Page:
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Santa Monica could remove more ashtrays

Officials propose to penalize restaurant and bar owners who let patrons defy a city ban and smoke outdoors.

September 19, 2007|James Ricci | Times Staff Writer

The city of Santa Monica is poised to further tighten the screws on outdoor smokers by going after the bar and restaurant owners who enable them.

City attorneys this week held an informational meeting for business owners in regard to proposed penalties for proprietors who allow patrons to smoke on outdoor patios in defiance of municipal law.

"The operative phrase is 'knowingly or intentionally allowing' " the practice, said Adam Radinsky, deputy city attorney and the head of Santa Monica's consumer protection unit.

The extent of the penalties, likely to be submitted to the City Council in October, are still under discussion, he said.

Current city law permits authorities to cite only smokers -- not the establishment -- who indulge their habit in the outdoor areas. State law bans smoking inside restaurants and bars.

Radinsky said the city has had two dozen complaints about smoking in patio areas. "What happened was, when our staff members contacted the businesses involved, they were often told by the business owners that the law didn't require the owners to enforce the ban," he said.

Andrew Casaña, director of local government affairs for the Los Angeles region of the California Restaurant Assn., said the proposed legislation clearly is aimed at proprietors "who basically thumb their noses at the law" and allow patrons to smoke.

"It's not going to be driven by a witch hunt," he said. "It's a law that says if someone lights up and you ask them to put it out, you're not promoting it. But you don't have to be the smoking police and if somebody lights up you have to go into Wrestlemania mode."

If a patron refuses to put out a smoke, Casaña said, "the protocol would probably be to call the police."

If the proposal is approved, Santa Monica will join Beverly Hills, Burbank and Calabasas as L.A.-area cities with the strictest anti-smoking ordinances. The city of Los Angeles has banned smoking on public beaches and, after this year's Griffith Park fire, in public parks. It does not prohibit smoking in the outdoor areas of bars and restaurants.

Recently, however, City Council members asked the city attorney to draw up a proposal that would ban smoking at all farmers markets in the city except the permanent one at 3rd Street and Fairfax Avenue.

Banning smoking in public outdoor areas "is the issue now that's gaining a lot of momentum, and a lot of that is related to the fact that second-hand smoke was classified as a toxic air contaminant by the California Air Resources Board in 2006," said Nora Manzanilla, coordinator of tobacco enforcement for the L.A. city attorney's office.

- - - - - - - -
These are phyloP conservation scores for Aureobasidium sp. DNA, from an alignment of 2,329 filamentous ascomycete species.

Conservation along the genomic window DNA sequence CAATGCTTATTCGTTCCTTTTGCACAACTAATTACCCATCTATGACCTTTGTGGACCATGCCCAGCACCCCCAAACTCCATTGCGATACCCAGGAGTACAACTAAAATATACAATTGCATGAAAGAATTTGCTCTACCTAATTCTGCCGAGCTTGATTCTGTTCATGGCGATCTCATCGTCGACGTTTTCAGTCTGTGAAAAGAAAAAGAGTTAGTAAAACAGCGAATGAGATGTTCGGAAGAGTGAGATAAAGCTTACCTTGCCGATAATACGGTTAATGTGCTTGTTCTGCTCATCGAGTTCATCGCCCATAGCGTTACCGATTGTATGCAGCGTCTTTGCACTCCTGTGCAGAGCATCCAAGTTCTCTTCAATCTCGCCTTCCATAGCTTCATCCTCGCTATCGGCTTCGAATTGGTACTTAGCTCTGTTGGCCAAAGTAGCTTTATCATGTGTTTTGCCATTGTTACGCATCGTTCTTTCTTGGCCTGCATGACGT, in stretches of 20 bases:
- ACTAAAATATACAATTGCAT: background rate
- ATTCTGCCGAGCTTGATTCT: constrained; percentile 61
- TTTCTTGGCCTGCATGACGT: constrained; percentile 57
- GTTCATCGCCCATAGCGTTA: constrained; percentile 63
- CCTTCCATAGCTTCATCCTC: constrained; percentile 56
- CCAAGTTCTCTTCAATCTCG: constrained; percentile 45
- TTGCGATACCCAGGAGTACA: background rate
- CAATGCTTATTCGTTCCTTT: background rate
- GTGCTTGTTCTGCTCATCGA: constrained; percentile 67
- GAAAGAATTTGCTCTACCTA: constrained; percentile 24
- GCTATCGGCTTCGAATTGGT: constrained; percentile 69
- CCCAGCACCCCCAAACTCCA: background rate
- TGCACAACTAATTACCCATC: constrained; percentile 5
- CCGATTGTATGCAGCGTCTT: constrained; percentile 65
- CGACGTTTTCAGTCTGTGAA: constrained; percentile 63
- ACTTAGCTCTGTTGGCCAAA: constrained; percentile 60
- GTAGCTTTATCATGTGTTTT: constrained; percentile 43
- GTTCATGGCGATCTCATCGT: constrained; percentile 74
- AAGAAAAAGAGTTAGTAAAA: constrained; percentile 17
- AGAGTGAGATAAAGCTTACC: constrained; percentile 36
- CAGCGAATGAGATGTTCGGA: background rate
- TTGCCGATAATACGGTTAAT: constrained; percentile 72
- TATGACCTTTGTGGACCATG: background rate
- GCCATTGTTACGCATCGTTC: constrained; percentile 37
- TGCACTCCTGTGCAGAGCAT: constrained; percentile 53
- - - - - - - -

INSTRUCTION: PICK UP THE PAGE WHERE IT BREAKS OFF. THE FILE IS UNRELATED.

In 1998, California banned smoking in indoor areas of public places, including bars and restaurants. But state law permits smoking in outdoor areas, including restaurant patios.

Many municipalities have taken the bans further, applying them to those outdoor areas. They include Santa Barbara, Laguna Hills, Laguna Woods, Davis, San Ramon and Berkeley.

California cities that have banned smoking on public beaches include Santa Monica, Malibu, Solano Beach, San Clemente, Huntington Beach, Carmel and Carpinteria, as well as Los Angeles.

james.ricci@latimes.com

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Other cities

Here are a few other California cities that have recently cracked down on smoking:

Calabasas

The city has one of the nation's most restrictive ordinances. Smoking is prohibited in all public places where other people can be exposed to secondhand smoke. These places include indoor and outdoor businesses, hotels, parks, apartment common areas, restaurants and bars where people can be reasonably expected to congregate or meet. Under terms of the ordinance, business owners may apply to the city to install and mark a designated smoking area that is a reasonable distance from nonsmokers. There is no cost to apply for such an area.

Los Angeles

After the Griffith Park fire, the city banned smoking at all public parks. Smoking is still allowed on city-operated golf courses and in designated areas at the Autry National Center, the Greek Theatre and Los Angeles Zoo. Smoking would be allowed for filming purposes if studios apply for a permit from the Recreation and Parks Department film office.

Belmont

Earlier this month, the Bay Area city tentatively approved an ordinance that prohibits smoking in indoor and outdoor workplaces, public spaces such as parks and sports fields, and inside condominiums, town houses and apartments. Places where smoking would still be allowed include city streets and sidewalks, single-family homes and designated outdoor smoking areas.

Sources: City of Calabasas; City of L.A.; The Associated Press

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